Republicans position themselves as the party of the Constitution and limited government.
But like the Democrats they constantly criticize, Republicans exercise a great deal of discretion in the application of their constitutional fidelity.
Last weekend, discretion took center stage as Republican lawmakers grilled Attorney General Eric Holder on his enforcement of federal law, specifically marijuana laws. Holder argued the executive branch has discretion in enforcement, and the Republicans showcased their discretionary constitutional principles.
“The Justice Department’s decision not to enforce the Controlled Substances Act in states whose laws violate federal law is not a valid exercise of prosecutorial discretion, but a formal department-wide policy of selective non-enforcement of an Act of Congress,” House Judiciary Committee Chairman Bob Goodlatte (R-Va.) proclaimed.
Rep. Jason Smith (R-Mo.) piled on.
“Federal law takes precedence,” Smith said. “The state of Colorado is undermining…federal law, correct? Why do you fail to enforce the laws of the land?”
Of course, laws prohibiting marijuana don’t really count as a legitimate “laws of the land.” The federal government lacks any constitutional authority to regulate a plant within the borders of a state. The Constitution delegates no power for plant regulation. As Alexander Hamilton asserted in Federalist 78, “There is no position which depends on clearer principles, than that every act of a delegated authority contrary to the tenor of the commission under which it is exercised, is void. No legislative act, therefore, contrary to the constitution, can be valid.”
If you question the fact that the federal government lacks the constitutional authority to prohibit marijuana, ask yourself this question: why did it require a constitutional amendment to prohibit alcohol?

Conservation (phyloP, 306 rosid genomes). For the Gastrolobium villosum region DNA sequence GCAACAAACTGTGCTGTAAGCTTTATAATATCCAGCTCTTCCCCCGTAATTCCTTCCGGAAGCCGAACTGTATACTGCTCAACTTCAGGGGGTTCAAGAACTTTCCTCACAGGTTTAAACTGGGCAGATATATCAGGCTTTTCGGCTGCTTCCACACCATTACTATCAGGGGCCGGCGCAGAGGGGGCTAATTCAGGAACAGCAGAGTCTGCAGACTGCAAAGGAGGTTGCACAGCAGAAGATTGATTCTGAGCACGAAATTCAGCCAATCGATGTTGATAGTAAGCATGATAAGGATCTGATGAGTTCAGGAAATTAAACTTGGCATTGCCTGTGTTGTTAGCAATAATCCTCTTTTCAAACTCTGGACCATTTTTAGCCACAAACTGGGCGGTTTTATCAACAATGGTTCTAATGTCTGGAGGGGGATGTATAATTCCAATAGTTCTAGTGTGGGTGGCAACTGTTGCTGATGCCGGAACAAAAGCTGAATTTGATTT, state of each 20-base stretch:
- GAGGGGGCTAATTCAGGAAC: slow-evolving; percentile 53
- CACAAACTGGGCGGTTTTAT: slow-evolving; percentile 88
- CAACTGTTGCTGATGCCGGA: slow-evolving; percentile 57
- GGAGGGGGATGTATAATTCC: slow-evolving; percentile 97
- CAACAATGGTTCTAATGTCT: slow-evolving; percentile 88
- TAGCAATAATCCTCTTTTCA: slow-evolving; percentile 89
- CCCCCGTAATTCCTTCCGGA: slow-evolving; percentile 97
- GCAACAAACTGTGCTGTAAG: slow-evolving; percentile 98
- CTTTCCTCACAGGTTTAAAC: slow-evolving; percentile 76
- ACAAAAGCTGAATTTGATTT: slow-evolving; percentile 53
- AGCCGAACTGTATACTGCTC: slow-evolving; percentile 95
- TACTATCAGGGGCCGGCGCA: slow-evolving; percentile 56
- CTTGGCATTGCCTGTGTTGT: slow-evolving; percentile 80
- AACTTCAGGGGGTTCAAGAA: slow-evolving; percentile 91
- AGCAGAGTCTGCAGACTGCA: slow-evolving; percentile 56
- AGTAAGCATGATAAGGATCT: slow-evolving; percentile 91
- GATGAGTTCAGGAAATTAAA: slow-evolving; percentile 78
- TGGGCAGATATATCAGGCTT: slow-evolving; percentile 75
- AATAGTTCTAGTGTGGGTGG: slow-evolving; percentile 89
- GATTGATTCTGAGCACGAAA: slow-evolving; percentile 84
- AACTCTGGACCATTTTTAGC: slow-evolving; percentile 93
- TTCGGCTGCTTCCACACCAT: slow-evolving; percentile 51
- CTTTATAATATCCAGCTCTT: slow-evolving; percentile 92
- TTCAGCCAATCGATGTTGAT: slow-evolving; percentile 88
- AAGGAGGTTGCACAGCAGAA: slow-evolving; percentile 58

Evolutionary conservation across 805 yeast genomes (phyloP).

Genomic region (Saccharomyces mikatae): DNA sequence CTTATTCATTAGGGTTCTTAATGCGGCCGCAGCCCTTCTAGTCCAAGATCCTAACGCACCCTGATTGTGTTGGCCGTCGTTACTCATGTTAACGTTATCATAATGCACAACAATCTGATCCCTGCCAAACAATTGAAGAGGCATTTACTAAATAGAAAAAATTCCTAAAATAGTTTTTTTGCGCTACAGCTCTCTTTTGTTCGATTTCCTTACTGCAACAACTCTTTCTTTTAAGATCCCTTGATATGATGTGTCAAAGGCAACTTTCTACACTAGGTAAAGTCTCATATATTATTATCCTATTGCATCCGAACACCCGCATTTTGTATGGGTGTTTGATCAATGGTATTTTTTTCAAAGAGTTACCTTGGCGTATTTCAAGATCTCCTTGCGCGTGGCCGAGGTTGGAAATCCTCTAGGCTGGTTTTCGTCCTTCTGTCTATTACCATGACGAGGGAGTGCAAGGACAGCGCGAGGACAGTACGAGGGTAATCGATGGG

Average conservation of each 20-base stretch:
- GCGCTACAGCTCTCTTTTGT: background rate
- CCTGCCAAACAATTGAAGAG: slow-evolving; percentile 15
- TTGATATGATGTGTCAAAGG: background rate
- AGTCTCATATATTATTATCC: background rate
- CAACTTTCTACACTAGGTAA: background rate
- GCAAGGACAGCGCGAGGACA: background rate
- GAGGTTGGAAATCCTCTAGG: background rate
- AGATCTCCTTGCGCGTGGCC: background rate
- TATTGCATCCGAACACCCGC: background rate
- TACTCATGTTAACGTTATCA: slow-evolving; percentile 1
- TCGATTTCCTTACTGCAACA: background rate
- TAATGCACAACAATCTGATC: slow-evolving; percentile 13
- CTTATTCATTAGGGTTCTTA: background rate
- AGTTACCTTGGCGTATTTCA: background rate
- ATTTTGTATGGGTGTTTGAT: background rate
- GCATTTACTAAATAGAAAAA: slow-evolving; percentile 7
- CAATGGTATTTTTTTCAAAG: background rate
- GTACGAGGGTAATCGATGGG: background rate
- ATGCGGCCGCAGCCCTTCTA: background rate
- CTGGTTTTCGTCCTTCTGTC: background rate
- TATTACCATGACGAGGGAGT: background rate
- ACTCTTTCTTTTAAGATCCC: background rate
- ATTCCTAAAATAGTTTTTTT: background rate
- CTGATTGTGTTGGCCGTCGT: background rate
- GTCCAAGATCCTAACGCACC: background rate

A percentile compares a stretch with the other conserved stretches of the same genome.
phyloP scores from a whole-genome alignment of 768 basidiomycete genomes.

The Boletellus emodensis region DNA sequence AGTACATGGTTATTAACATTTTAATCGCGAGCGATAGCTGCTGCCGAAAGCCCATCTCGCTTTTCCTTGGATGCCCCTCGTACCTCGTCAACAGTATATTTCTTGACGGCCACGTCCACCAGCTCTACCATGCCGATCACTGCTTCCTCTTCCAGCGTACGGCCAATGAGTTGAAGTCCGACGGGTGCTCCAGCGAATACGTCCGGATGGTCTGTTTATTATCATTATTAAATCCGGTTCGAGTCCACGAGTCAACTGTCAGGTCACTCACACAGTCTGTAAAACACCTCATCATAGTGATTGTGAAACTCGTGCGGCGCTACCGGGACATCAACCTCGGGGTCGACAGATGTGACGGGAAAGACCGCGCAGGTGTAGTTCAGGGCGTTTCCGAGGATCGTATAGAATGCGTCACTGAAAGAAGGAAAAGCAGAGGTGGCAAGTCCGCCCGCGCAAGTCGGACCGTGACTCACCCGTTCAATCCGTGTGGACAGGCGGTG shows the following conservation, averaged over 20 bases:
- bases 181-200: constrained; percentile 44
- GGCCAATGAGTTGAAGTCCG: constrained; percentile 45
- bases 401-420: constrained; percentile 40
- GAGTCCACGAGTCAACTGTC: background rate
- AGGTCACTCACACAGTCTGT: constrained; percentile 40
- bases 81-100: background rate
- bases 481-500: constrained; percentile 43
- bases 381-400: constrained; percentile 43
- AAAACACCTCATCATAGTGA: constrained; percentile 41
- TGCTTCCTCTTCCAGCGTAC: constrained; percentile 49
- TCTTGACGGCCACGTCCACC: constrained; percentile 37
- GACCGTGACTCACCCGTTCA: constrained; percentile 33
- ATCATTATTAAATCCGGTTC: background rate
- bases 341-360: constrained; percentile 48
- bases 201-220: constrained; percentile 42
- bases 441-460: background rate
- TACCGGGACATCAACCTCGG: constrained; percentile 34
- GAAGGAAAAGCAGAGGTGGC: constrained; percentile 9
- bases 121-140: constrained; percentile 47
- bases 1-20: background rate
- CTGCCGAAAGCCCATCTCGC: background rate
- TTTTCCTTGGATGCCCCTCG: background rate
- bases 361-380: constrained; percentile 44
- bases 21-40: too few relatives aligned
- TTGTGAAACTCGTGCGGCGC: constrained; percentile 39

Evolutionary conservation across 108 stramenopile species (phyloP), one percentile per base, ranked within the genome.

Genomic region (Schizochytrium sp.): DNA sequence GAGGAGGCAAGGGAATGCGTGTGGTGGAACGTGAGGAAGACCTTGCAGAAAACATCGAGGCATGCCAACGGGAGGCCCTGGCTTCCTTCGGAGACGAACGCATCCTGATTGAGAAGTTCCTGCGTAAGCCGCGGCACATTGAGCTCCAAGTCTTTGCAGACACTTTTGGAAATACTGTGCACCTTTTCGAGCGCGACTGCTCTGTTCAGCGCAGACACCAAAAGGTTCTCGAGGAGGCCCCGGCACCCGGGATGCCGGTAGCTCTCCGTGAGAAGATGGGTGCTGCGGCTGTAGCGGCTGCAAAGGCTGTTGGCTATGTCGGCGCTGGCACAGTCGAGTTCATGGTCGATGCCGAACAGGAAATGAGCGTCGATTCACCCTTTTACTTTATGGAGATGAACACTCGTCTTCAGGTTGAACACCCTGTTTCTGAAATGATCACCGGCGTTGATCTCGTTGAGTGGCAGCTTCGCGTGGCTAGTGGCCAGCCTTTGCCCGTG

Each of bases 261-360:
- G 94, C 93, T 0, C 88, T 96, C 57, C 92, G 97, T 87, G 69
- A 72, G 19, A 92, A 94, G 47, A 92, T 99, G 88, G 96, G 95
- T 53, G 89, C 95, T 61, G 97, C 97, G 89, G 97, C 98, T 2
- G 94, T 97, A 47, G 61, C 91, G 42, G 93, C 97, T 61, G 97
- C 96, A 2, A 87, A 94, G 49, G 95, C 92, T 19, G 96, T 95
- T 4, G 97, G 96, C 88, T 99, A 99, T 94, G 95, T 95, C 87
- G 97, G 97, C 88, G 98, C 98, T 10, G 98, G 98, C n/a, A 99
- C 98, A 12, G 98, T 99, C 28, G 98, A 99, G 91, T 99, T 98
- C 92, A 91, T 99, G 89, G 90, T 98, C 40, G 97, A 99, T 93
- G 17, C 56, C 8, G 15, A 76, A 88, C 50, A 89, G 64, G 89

So, why the Republican obsession with the enforcement of marijuana laws? Are they selling out the Constitution to score political points against Democrats? Or are they selling out the Constitution in order to advance their policy preference?
Holder actually made a good point during the hearing. He insisted the federal government simply can’t vigorously enforce every federal act.
“We don’t prosecute every violation of federal law,” he said. “We don’t have the capacity to do that and so what we try to do is make determinations about how we use our limited resources.”
That’s what you get when Congress passes too many laws – more than 150,000 pages worth. And most of these acts violate the Constitution in the first place.
Demanding full enforcement of illegitimate federal marijuana laws simply because Congress put them on the books is like demanding a contract killer go forward with a hit simply because he agreed to do it.
The moral response? Stop the crimes rather than enable them.
Instead of insisting that the president enforce unconstitutional acts, Republicans should throw their efforts into getting them repealed. The actions of Smith, Goodlatte and many others in the GOP serve to enable a system that undermines freedom, crushes civil liberties and bloats the federal bureaucracy.
That sure doesn’t sound like the party of the Constitution and limited government.
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